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New research identifies modifiable risk factors for heart disease
Date:12/11/2009

Emerging research on cardiovascular risk factors and treatment effects are helping clinicians gain a better understanding of which patients are most likely to benefit from close monitoring, lifestyle changes and/or additional therapeutic interventions. New findings published in the December 15/22, 2009, Prevention and Outcomes Focus Issue of the Journal of the American College of Cardiology aim to disentangle the influence of menopause versus chronological aging in upping women's post-menopausal risk for heart disease, evaluate the role of smoking status, physical activity and diet-induced weight loss in certain patient populations, and more fully describe the effects of intensive lipid-lowering therapy on subsequent cardiovascular events.

Highlights from select studies published in the current issue of JACC find:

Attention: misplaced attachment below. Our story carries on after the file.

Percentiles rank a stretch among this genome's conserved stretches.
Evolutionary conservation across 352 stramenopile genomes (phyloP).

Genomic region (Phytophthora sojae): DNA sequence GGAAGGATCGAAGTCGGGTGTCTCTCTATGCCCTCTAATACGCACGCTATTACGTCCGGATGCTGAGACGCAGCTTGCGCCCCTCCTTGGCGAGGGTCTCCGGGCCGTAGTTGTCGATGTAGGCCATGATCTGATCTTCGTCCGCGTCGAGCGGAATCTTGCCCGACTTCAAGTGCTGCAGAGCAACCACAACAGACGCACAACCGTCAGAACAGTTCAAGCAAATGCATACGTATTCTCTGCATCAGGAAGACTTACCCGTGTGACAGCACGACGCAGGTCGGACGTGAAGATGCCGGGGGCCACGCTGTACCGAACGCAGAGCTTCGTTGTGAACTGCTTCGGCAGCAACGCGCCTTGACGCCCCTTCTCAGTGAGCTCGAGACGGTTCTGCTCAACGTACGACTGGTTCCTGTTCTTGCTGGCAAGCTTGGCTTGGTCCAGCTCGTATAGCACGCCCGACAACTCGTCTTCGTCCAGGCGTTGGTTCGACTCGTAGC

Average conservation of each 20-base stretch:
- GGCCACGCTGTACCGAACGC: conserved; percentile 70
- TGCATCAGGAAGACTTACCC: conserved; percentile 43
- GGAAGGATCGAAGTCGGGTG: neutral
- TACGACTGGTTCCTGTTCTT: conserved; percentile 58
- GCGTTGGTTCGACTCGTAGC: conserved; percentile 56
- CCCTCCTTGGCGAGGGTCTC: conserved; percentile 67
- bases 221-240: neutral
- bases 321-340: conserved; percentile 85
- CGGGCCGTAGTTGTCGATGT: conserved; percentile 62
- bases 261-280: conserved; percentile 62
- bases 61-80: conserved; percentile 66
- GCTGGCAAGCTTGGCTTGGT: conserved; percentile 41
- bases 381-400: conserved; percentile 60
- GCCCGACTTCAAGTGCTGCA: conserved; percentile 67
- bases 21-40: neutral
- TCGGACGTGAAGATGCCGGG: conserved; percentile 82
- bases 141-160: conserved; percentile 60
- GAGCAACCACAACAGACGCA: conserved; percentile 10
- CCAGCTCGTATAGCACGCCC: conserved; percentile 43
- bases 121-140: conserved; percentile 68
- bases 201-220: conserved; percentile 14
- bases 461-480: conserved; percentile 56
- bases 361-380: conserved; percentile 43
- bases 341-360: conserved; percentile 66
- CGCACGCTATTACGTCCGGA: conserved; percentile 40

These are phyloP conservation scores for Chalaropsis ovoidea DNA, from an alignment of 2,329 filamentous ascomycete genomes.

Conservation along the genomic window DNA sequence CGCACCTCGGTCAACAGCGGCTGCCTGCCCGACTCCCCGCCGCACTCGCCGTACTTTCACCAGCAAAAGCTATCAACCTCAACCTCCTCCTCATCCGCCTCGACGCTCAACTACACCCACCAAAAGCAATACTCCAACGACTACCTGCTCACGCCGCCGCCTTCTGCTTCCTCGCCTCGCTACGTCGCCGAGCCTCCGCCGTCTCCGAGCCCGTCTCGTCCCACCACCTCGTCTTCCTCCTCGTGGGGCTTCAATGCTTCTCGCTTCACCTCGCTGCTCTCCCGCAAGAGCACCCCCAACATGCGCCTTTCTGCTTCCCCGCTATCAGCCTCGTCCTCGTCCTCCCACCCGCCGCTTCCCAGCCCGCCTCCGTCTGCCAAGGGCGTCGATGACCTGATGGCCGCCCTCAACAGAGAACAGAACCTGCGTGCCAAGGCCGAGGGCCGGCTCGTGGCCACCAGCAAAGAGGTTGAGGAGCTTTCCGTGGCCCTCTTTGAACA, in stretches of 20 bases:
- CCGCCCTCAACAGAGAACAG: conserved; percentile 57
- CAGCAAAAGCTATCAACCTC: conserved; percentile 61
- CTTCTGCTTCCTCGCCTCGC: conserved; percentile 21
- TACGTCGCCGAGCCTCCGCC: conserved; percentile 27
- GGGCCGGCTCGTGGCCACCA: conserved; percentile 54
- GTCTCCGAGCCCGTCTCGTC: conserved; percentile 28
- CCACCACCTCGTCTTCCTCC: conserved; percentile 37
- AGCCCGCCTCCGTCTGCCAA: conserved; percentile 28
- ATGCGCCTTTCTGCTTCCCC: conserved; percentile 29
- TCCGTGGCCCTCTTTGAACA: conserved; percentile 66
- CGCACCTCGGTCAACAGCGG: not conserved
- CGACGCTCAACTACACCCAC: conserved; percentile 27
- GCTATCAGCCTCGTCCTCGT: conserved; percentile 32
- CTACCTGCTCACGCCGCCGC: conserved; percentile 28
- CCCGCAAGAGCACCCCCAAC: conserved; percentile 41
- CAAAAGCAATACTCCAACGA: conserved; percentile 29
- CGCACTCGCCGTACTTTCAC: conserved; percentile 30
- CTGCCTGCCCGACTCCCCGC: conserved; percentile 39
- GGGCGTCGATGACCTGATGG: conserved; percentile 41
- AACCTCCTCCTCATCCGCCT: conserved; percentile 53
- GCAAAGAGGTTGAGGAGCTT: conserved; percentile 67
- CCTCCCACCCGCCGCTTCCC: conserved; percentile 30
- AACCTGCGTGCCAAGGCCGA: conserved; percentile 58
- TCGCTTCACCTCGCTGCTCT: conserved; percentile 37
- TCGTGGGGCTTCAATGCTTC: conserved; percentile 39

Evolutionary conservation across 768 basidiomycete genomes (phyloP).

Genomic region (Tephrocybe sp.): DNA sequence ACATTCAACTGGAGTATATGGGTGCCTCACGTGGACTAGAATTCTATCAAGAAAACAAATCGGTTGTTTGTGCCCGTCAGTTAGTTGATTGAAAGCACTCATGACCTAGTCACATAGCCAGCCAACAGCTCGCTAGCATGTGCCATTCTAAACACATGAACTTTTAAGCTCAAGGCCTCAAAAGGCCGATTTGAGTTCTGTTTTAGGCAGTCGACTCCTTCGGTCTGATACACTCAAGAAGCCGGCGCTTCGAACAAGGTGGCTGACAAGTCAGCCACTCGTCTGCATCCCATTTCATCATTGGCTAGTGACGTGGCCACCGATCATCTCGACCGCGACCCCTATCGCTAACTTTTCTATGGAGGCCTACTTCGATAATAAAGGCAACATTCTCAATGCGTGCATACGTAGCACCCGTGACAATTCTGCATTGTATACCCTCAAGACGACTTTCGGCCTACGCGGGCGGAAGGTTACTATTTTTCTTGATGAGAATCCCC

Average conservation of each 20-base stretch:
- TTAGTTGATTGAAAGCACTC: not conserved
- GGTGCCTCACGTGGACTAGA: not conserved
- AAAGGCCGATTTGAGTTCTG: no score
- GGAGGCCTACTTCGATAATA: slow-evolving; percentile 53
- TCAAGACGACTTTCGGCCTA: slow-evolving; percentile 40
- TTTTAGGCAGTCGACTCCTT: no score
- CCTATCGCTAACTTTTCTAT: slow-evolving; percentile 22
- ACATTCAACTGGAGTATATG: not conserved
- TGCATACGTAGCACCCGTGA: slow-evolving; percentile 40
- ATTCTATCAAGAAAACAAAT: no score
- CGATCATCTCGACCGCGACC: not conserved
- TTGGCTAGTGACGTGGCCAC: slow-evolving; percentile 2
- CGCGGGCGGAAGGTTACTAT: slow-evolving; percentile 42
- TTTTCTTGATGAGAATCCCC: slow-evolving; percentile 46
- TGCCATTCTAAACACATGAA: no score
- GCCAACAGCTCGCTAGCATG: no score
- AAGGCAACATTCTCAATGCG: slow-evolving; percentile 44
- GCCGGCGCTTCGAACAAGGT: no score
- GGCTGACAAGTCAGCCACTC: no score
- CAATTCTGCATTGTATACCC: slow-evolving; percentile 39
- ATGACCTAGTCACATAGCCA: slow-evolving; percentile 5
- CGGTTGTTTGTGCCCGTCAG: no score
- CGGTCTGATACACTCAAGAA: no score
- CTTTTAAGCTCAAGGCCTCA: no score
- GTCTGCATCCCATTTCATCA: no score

Menopause Linked to Harmful Changes in Blood Cholesterol, But Not Other Cardiovascular Risk Factors

Whether the jump in heart disease risk among post-menopausal women is a function of aging or a consequence of the menopausal transition and the associated loss of endogenous estrogen, or both, has been hotly debated. A new study extensively followed 1,054 initially pre-menopausal or early peri-menopausal women of diverse ethnicities to assess changes in a wide variety of cardiovascular risk factors in relation to a women's final menstrual period. It is the first study to specifically identify the year immediately around the final menstrual period as the time of most adverse changes in the lipid profile of all women, according to authors.

Only total cholesterol, low-density lipoprotein cholesterol (LDL or "bad" cholesterol) and its protein carrier (apoB) increased substantially around the time of a woman's final menstrual period, consistent with menopause-induced changes. These unique increaseswhich were independent of age and other cofoundersoccurred in women of all weight levels and were similar acro
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Contact: Amanda Jekowsky
ajekowsk@acc.org
202-375-6645
American College of Cardiology
Source:Eurekalert

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